Karen Martini’s Greek element
Celebrity chef Karen Martini talks to Neos Kosmos about her Greek family, and her love of Arni sti Souvla at Easter
We all know how precious mothers and aunties get about the preparation of Easter lunch. Even though you think year after year 'how do they pull off this huge luncheon with little to no help?,' you know deep down that there is still no way you can bring a dish to ease the day. It's almost frowned upon in the Greek community to offer a side dish to accompany Greek Easter lunch.
But what if that person was leading Australian chef Karen Martini?
"I take a dish occasionally and [the family] get a bit excited, but my mother-in-law still likes to look after it all," she confesses.
With 20 years professional cooking under her belt, the Melbourne chef, restaurateur and food writer trained at top restaurant Tansy's in the early '90s and has headed restaurant kitchens including the iconic Melbourne Wine Room, white-hot Icebergs Dining Room in Sydney and her current artisan pizza restaurant Mr Wolf in Melbourne's iconic St Kilda.
Along the way, she has won countless hats and garnered a plethora of food awards.
Then there's the television gigs such as a regular judge on My Kitchen Rules and the recipe queen on Better Homes and Gardens that have made her a household name and a regular contributor and food editor of the Sunday Life magazines. To say she's a busy bumblebee is an understatement.
But what many of you might not know is that Karen Martini has a secret Greek side to her cooking. The chef is married to Michael Sapountsis, and thanks to his mother's staple and nourishing Greek dishes, Karen's curiosity was triggered and the chef made a concerted effort to explore Greek cuisine.
Karen says through her mother-in-laws dishes, she has been inspired to think about the flavours of what is offered. Olive oil, feta, eggplant and stuffed peppers are all staple ingredients used.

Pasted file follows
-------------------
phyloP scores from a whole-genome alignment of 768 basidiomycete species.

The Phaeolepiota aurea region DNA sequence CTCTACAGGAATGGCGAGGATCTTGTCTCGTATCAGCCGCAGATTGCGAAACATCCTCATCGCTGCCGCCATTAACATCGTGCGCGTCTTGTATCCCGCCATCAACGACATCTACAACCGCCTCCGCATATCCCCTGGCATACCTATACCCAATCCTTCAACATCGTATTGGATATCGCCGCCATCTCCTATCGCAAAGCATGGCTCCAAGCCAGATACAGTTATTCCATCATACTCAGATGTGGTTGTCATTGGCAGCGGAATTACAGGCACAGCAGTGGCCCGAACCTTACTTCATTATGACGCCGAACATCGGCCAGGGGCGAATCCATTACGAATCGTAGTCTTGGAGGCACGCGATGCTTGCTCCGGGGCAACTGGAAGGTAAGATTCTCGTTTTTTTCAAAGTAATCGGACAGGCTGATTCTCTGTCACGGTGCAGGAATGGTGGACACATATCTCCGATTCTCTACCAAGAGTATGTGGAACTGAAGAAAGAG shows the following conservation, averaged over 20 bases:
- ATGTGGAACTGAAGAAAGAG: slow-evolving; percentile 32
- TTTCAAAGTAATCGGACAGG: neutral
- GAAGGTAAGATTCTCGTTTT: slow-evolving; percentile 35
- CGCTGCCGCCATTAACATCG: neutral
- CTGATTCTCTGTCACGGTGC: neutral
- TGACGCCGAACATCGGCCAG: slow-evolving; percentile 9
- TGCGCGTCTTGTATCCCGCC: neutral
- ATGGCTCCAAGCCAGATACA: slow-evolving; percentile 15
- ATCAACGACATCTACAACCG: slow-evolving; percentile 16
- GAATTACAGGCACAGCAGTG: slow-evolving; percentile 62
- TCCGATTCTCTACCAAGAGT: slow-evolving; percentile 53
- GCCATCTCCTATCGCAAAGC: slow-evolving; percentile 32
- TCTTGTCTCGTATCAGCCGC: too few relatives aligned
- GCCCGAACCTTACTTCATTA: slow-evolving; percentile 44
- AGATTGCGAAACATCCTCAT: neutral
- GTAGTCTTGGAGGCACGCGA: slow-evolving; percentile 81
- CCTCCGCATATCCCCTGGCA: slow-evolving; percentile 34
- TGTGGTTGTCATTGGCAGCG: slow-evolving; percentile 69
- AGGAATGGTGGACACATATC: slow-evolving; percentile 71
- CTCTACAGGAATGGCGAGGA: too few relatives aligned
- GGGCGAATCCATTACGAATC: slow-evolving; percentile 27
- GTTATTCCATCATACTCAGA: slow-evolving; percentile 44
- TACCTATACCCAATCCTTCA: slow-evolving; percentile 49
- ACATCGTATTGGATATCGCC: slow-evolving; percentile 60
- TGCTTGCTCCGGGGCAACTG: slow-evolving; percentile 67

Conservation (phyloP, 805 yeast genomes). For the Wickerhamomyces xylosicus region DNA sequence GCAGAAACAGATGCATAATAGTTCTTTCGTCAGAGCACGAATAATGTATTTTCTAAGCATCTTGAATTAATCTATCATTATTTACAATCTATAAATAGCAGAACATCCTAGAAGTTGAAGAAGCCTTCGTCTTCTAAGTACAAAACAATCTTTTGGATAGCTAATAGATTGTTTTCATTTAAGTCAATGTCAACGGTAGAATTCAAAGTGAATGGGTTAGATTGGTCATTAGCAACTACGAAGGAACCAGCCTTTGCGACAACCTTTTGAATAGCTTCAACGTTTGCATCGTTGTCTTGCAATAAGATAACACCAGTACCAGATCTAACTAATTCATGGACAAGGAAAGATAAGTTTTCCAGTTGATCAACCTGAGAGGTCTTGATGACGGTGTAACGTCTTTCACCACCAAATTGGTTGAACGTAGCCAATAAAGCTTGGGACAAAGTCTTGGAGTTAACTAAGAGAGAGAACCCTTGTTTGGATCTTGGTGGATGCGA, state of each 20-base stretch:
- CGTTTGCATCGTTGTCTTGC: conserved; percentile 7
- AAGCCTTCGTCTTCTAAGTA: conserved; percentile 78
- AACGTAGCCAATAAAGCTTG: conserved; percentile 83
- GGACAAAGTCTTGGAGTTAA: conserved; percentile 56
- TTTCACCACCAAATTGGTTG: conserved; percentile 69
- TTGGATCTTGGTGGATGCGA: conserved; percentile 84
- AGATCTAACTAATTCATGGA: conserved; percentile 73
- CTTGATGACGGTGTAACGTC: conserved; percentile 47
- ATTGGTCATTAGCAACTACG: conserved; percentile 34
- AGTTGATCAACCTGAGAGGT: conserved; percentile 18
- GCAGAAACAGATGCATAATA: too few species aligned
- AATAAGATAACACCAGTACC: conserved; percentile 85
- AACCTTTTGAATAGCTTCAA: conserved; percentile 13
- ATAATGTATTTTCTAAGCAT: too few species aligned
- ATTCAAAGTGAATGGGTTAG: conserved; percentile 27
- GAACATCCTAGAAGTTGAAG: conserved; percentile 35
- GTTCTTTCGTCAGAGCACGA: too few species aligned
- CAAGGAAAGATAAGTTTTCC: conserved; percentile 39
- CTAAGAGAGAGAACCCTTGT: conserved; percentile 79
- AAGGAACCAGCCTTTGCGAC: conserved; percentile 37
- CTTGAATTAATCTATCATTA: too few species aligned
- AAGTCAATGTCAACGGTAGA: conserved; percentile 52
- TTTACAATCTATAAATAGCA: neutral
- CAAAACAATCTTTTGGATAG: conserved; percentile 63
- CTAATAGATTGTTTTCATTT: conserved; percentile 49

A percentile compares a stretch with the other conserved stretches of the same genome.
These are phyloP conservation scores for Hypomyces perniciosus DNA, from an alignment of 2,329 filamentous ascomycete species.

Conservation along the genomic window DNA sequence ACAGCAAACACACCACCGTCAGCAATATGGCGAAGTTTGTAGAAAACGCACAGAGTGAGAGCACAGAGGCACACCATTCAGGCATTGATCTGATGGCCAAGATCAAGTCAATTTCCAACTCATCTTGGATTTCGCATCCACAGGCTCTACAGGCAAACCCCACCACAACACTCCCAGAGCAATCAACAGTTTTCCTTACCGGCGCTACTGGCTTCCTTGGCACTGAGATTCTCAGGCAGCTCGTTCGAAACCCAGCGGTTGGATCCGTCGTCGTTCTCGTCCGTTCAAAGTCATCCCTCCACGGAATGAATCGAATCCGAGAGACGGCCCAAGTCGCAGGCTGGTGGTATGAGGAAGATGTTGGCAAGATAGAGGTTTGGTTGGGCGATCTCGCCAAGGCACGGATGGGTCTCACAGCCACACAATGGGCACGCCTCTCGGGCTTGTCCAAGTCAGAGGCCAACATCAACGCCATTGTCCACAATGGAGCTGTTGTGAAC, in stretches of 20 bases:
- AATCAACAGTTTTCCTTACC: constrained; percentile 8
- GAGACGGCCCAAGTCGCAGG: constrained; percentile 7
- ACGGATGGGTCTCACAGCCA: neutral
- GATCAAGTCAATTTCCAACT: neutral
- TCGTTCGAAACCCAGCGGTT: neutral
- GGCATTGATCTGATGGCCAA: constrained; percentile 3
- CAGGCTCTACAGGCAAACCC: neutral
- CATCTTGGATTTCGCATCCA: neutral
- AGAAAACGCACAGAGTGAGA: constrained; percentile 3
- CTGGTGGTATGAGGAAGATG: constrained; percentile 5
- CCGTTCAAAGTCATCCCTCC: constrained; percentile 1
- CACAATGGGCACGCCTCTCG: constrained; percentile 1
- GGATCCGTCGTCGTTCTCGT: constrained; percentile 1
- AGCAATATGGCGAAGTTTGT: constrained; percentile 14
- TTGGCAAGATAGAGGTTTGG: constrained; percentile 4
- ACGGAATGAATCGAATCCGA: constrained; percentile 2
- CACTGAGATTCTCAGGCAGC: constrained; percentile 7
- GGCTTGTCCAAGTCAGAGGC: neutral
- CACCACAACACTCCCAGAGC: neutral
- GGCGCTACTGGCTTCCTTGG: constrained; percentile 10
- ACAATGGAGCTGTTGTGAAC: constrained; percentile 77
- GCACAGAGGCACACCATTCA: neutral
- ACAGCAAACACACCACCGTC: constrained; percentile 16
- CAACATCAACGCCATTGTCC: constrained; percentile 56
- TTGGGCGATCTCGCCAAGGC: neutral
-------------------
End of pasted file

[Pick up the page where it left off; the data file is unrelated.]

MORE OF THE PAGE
"It's all very simple peasant style dishes, they're not complicated," she says of the familial dishes.
"When I think about Greek food, I think about family and friends, and would describe Greek cooking as coming to a table of abundance, everything is laid out there's a lot of conviviality there."
Karen says upon entering her husband's family home, she is already being offered food.
"You have to be hungry if you are going there, and then on your way out it's the same and you have to take something with you," she says laughing, "it's a very generous culture."
On her website for restaurant Mr Wolf, she describes herself in the quote: "My food is an expression of my heritage, a product of my curiosity and the result of my hunger."
Nothing could be more true in the research and reading she has put into Greek cooking. So much so she has included some of the recipes she has developed into her cookbooks.
And even though the last time she travelled to Greece was 15 years ago - when she and her husband travelled throughout Greece over a month - she often reminisces about the food and flavours she explored, and noticed that the diet was based around fresh and seasonable produce of vegetables, beans and cheese.
As her husband's family derive from Florina, pites - specifically the way the pastry is made - is a critical part in the cuisine of this part of Northern Greece. And Karen has embraced her mother-in-laws recipe for pastry and developed numerous dishes with this. By experimenting with different fillings and herbs and cheeses, she has applied her in-laws' technique to modern cuisine, and she never looks past including lamb in her pastry dishes.
It's the lamb that Karen is looking forward to the most this coming Greek Easter.
"We have lamb at every celebration, it's a staple to any celebration and it's a big process.
"The cooking begins at six in the morning, and mind you if you arrive late there's only a big carcass going around the spit because they eat it beforehand," she says as a warning.
"Greek is a spirited culture and a wonderful thing to be part of, and my kids are very much a part of it too. I love the fact that they go up to a spinning carcass and rip a bit of lamb off."
And as much as I love my Thea Aristo and Theo Leonida's Easter feast, I wouldn't say no to a Karen Martini dish being added to the mix - even if that does mean getting ex-communicated from family Easters to come.
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